Neptune’s largest moon Triton undergoes seasonal variations just like the Earth and is presently experiencing summer in its southern hemisphere, astronomers have found.
In a first-ever infrared analysis of Triton’s atmosphere with the help of ESO’s Very Large Telescope, the researchers have found presence of frozen nitrogen, carbon monoxide and methane on the moon’s thin surface which turn into gas as the southern hemisphere warms up by the Sun. The thin, icy atmosphere then thickens as the season advances during Neptune’s 165-year orbit around the Sun.
“We have found real evidence that the Sun still makes its presence felt on Triton, even from so far away. This icy moon actually has seasons just as we do on Earth, but they change far more slowly,” said Emmanuel Lellouch, lead author of the paper reporting the results in Astronomy & Astrophysics journal.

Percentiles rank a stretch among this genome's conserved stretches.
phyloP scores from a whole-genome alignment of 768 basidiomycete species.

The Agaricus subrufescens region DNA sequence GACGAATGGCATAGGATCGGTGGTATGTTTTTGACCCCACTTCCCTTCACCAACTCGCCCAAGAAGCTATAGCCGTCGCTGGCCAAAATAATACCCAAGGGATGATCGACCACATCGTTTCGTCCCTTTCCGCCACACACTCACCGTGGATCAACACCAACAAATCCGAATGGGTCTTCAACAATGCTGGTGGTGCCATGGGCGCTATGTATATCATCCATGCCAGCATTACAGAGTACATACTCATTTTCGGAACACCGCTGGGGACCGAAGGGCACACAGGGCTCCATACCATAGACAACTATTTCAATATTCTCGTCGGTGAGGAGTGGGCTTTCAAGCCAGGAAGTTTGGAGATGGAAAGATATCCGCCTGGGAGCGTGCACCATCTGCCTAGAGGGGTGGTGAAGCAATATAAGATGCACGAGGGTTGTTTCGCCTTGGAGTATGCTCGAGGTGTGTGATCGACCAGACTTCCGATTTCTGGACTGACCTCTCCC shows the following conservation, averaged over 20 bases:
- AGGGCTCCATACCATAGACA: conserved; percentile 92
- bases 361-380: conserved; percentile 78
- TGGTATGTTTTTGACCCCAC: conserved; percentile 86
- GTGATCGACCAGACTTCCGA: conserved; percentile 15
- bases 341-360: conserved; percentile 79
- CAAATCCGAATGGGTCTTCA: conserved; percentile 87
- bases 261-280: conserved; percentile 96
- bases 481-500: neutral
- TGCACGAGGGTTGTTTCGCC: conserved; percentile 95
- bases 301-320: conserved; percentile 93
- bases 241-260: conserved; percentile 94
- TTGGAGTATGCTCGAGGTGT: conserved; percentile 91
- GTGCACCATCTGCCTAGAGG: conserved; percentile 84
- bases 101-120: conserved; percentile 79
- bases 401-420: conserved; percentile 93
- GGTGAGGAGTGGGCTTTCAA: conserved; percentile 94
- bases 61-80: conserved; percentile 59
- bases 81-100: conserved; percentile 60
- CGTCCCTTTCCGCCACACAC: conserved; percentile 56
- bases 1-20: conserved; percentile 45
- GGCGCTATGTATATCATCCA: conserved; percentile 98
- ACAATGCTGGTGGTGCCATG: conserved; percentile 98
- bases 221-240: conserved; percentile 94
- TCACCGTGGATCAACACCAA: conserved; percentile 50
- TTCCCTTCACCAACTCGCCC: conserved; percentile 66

The average surface temperature of Triton is about -235 degree Celsius and a season in the moon lasts a little over 40 years. While it is summer in its southern hemisphere, the northern hemisphere is witnessing winter.
While carbon monoxide was known to be present as ice on Triton’s surface, the researchers’ team has now found that the moon’s upper surface layer is enriched with carbon monoxide ice by about a factor of ten compared to the deeper layers, and that it is this upper “film” that feeds the atmosphere. While the majority of Triton’s atmosphere is nitrogen, much like on Earth, the methane in its atmosphere, first detected by Voyager 2, and only now confirmed in this study from Earth, plays an important role as well.
“Climate and atmospheric models of Triton have to be revisited now, now that we have found carbon monoxide and re-measured the methane,” said co-author Catherine de Bergh.
Triton is Neptune’s largest of 13 moons and is the seventh largest moon in the Solar System. The moon has fascinated astronomers due to its geologic activity, presence of different types of surface ice, such as frozen nitrogen as well as water and dry ice. Its unique retrograde motion, i.e, a motion in the opposite direction to its planet’s rotation, has also caused curiosity among researchers.